When the pope visited Africa back in mid-March, a firestorm erupted when the media reported he had said “condoms spread AIDS.” Although the pope didn’t use those exact words, it was an accurate summary. Here’s what the pope did say:
I would say that this problem of AIDS cannot be overcome with advertising slogans. If the soul is lacking, if Africans do not help one another, the scourge cannot be resolved by distributing condoms; quite the contrary, we risk worsening the problem. The solution can only come through a twofold commitment: firstly, the humanization of sexuality, in other words a spiritual and human renewal bringing a new way of behaving towards one another; and secondly, true friendship, above all with those who are suffering, a readiness—even through personal sacrifice—to be present with those who suffer. And these are the factors that help and bring visible progress.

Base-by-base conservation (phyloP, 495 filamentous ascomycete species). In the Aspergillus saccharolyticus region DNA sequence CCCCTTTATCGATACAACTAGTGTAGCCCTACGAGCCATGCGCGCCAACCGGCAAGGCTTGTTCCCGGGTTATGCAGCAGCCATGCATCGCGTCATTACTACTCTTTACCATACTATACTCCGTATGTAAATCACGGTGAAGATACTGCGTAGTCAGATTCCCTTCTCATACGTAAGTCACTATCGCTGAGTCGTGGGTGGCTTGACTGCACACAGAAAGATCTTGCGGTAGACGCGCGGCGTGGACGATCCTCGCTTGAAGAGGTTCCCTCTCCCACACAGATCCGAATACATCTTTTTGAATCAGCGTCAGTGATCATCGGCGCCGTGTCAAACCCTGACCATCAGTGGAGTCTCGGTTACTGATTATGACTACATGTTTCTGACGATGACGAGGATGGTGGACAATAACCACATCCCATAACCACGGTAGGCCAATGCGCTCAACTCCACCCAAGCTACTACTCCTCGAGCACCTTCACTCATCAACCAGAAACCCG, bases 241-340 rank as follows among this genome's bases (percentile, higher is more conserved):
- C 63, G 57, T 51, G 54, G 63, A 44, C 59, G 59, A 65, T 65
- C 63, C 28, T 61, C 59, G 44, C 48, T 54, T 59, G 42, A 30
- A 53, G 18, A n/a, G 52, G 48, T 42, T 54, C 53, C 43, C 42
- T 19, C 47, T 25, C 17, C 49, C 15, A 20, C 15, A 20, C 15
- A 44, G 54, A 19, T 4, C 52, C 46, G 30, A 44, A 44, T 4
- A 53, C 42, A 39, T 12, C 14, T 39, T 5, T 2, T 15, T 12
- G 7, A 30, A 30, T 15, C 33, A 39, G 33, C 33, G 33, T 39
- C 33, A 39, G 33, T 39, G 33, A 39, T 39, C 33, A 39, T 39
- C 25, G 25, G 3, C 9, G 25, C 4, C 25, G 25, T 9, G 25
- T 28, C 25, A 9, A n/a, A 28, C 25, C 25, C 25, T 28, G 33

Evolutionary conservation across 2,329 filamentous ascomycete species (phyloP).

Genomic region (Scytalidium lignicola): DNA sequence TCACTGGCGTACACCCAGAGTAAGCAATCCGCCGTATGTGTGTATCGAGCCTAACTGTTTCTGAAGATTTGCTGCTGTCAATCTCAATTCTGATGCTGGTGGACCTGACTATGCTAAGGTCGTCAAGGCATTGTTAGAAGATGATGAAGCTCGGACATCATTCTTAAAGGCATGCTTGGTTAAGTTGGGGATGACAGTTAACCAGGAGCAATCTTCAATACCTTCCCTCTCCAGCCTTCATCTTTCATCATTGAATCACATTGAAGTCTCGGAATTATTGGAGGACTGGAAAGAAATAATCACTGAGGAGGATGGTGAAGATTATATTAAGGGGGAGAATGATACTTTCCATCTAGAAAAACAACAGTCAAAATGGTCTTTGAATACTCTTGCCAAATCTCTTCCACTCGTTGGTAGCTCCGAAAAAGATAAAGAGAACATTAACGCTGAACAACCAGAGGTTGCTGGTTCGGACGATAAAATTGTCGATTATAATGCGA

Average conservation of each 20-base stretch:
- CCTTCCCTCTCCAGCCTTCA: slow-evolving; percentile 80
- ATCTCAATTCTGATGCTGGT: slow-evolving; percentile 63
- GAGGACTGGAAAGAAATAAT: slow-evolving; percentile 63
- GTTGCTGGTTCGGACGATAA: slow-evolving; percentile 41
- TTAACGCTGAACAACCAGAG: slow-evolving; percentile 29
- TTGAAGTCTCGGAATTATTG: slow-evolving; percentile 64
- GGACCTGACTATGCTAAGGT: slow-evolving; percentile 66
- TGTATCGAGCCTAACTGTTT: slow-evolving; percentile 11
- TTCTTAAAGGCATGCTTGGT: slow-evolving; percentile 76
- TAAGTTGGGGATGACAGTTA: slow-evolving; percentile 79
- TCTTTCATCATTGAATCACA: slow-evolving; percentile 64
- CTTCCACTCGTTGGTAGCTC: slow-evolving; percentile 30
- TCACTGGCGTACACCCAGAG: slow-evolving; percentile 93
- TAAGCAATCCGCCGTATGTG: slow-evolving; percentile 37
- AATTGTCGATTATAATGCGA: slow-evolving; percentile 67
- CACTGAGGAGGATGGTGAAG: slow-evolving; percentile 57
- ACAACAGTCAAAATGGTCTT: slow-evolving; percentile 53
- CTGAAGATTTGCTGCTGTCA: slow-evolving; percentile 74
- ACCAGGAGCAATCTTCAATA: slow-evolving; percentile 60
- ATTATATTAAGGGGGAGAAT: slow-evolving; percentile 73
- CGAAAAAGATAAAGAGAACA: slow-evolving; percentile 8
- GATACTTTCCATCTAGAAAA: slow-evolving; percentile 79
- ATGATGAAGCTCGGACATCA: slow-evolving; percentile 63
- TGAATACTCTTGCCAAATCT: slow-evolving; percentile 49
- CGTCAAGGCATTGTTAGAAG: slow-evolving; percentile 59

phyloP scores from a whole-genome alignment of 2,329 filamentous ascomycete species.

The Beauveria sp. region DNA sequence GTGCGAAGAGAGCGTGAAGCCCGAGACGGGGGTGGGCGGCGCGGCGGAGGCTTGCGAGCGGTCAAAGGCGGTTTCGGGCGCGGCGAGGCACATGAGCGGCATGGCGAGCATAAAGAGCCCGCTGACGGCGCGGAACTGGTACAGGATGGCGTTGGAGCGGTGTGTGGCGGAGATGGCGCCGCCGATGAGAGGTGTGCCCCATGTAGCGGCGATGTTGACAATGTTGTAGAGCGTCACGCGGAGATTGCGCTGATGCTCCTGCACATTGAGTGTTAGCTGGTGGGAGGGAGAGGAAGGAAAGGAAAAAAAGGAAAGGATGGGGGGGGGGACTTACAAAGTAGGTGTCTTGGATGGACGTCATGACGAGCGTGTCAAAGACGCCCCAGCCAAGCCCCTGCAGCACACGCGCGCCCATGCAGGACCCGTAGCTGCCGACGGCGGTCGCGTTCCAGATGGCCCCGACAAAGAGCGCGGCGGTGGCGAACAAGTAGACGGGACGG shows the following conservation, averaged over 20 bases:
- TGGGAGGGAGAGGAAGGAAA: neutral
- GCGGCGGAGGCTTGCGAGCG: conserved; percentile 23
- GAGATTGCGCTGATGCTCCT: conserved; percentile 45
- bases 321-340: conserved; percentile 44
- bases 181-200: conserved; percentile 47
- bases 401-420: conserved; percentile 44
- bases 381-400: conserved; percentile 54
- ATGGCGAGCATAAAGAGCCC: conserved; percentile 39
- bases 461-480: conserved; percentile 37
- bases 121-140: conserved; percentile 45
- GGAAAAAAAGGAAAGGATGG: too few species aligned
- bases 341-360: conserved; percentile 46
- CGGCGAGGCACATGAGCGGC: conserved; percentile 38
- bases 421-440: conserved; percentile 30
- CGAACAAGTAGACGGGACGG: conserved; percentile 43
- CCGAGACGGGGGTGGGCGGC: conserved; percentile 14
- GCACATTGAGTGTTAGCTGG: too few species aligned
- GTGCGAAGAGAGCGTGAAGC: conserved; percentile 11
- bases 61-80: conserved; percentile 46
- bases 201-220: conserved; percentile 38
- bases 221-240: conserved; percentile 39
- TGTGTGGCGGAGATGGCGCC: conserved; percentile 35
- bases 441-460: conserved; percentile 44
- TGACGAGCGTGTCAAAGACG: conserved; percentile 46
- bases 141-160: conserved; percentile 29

According to the pope, “the scourge [of AIDS] cannot be resolved by distributing condoms”—in fact, doing so “risk[s] worsening the problem.” Predictably, there was a cacophony of condemnation directed at the pope. And to give just one example, ACT UP, the gay activist group, labeled him “assassin,” and threw condemns at worshippers leaving service at the Notre Dame Cathedral in Paris.
I guess activists can’t help throwing condoms—either at those who oppose their policy, or at populations dying of AIDS in Africa and around the world.
Soon after the story broke, Kathryn Jean Lopez, editor of National Review Online, released an interview with Edward C. Green, director of the AIDS Prevention Research Project at the Harvard Center for Population and Development Studies. Here’s what Green had to say:
We have found no consistent associations between condom use and lower HIV-infection rates, which, 25 years into the pandemic, we should be seeing if this intervention was working.